Alexander Pepys’ War Diary – October 1917

I record what has been happening this month. The assaults in front of Ypres are still bogged down in mud, the rain overwhelming the drainage ditches of the farmland. To take a bullet, even as a flesh wound, means for many of our soldiers their death, they are being sucked down and drowned. Haig cancelled further attacks once our forces captured the ridge by the village of Passchendaele. Yet again, the cost in Empire lives has been enormous. Only if the bosche have lost more will this cost be bearable.

The coming attack by some three hundred tanks must be a change from infantry assaults, even when the artillery lays down creeping barrages. Not all enemy machine gun nests are eliminated and project a lead hail storm into the faces of our soldiers. With officers and senior NCOs to the fore, they being cut down first inevitably drain the attacks of momentum. The tanks will be able to search out the nests, crush them with gunfire or with their tracks. Their steel hulls will provide some protection to the infantry following on behind. From what I have sobserved, their limitation is the slow speed at which they move, this must give time for enemy gunners to range and fire their cannons over open sites. Our artillery will have to focus on the enemy gun lines to lessen their threat.

Elsewhere the Italian and Eastern Fronts are in disarray. The German reinforcements of their Austrian allies have brought vitality, the Italian forces have been driven off their mountain peaks, many soldiers have become prisoners and their lines are now well back from where they were. The British and French Governments are sending divisions to bolster the Italian defence.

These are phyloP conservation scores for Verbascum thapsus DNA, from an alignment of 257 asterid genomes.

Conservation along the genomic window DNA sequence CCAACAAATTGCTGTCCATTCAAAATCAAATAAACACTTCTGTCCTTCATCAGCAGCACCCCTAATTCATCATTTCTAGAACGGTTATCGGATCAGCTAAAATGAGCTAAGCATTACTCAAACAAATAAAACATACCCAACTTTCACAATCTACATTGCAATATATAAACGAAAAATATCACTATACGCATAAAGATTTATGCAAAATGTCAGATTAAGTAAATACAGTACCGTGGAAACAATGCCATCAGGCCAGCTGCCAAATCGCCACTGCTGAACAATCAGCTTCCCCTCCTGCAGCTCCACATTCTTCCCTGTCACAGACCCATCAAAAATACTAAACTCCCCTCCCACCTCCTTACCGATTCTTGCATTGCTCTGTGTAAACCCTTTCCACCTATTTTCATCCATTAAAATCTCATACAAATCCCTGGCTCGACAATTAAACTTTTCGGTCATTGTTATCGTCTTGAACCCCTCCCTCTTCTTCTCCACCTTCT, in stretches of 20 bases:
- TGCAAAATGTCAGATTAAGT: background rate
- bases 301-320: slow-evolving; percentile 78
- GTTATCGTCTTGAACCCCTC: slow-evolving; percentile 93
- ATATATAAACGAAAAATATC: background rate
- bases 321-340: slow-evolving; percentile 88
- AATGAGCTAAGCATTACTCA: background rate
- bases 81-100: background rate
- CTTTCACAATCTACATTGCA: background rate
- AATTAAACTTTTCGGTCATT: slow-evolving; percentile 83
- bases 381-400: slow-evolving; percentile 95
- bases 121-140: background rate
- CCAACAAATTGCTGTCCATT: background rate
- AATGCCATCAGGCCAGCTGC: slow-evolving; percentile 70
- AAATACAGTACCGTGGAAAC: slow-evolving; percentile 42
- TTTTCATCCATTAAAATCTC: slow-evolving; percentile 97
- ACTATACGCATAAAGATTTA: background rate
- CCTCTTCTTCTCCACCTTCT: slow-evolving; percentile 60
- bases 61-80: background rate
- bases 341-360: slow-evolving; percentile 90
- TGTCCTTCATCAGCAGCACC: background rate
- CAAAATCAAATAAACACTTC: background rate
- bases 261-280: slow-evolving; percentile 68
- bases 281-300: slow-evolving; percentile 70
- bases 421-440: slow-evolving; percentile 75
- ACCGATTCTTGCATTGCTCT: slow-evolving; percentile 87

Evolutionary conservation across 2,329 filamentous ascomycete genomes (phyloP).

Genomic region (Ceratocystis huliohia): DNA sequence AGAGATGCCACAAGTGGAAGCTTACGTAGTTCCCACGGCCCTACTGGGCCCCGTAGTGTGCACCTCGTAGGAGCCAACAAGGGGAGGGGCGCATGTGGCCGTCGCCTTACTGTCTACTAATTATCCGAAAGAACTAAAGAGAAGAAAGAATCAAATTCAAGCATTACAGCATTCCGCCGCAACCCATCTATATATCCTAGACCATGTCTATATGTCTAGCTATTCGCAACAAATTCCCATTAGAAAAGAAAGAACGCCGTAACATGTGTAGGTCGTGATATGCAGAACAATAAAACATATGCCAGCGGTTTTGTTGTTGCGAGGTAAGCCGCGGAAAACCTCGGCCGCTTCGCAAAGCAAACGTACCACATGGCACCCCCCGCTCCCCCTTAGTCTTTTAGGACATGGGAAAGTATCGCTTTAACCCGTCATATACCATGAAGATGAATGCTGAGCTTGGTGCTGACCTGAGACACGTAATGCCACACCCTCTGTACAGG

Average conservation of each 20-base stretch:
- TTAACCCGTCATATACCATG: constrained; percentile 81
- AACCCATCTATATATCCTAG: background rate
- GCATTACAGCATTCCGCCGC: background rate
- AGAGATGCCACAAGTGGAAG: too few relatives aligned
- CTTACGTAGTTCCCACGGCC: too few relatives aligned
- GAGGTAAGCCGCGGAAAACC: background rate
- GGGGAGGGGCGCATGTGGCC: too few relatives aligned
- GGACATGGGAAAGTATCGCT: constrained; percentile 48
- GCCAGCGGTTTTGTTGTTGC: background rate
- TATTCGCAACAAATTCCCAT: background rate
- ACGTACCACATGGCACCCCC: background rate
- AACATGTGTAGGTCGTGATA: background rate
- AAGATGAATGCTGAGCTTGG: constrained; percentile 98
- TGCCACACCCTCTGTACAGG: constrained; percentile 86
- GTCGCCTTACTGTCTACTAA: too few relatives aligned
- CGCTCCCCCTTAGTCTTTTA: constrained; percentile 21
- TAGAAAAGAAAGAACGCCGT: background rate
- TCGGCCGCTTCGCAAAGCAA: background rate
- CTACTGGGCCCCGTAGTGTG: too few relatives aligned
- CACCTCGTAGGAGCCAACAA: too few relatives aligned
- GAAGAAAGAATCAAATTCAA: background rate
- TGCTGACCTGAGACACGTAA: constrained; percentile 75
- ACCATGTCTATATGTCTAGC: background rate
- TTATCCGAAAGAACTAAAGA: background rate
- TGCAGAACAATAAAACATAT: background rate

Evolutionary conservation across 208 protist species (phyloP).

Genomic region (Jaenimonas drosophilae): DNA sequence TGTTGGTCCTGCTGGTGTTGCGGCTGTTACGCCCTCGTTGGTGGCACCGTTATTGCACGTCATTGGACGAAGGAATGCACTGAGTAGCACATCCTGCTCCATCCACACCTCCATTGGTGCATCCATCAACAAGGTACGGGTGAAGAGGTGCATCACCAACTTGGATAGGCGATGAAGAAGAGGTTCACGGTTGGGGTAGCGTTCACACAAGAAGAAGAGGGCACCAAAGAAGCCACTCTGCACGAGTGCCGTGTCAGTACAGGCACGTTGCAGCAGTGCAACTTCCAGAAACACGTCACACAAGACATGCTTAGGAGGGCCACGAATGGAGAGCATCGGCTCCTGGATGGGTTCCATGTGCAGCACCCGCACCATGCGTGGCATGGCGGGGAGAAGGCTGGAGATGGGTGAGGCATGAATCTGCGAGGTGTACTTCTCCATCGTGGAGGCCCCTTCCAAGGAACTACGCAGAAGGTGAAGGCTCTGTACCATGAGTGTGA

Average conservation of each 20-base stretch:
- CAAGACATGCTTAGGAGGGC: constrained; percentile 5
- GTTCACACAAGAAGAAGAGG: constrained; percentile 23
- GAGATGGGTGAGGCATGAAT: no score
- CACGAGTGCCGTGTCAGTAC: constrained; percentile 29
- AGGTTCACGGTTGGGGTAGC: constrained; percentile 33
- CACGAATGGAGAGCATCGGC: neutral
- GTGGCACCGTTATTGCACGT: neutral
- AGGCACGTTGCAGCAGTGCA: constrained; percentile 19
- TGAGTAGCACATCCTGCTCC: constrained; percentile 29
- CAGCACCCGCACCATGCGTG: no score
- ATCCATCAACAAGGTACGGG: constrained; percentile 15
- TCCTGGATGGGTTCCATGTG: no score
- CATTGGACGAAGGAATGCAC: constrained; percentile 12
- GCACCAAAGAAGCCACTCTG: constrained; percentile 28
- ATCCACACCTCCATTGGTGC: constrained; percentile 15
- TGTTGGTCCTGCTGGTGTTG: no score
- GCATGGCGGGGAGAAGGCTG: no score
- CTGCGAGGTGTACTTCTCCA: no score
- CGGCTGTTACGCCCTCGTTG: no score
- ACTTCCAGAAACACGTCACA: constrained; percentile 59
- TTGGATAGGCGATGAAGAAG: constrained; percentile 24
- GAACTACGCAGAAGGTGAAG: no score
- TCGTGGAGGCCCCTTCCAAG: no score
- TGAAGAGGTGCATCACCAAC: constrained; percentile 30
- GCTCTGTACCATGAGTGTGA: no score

In Russia, the Bolcheviks are gaining momentum as troops desert from the front line, sailors refuse to obey their officers and railway workers strike. Kerensky’s hold on power is fast weakening. If Russia falls out of the war, then the dynamics of the Western Front could be severely changed. That it is so important that the coming tank assault is successful.

At last the French have regained their elan. Along the Chemin des Dames ridge their assaults have carried strongpoints such as the fort of la Malmaison. They also executed Mata Hari as a German spy.

In Mesopotamia, the British forces continue fighting at Gaza.

With planning for the tanks now almost complete, I have been able to get back to my home most weekends to give manly support to Tom and Nat. Tom is beginning to feel that he should be helping win the war but I remind him he is just sixteen. Nat is the one of our sons most missing his mother. In the autumnal evenings I sit reading reports and Dickens. Delphine concentrates on her needlework, meanwhile Flora loves fussing over us like an elderly aunt. I insist she sits with us so we can talk about village life. I try to refrain from reminiscing about our past life with Natasha as Delphine has always done about life with her husband. I have long gathered that their marriage was not that joyful, unlike ours. However Mariya is a great comfort to her, so mature for her ten years. Having the support of home life is giving me some comfort. As is the occasional letter from Rose who clearly is in love with Charles.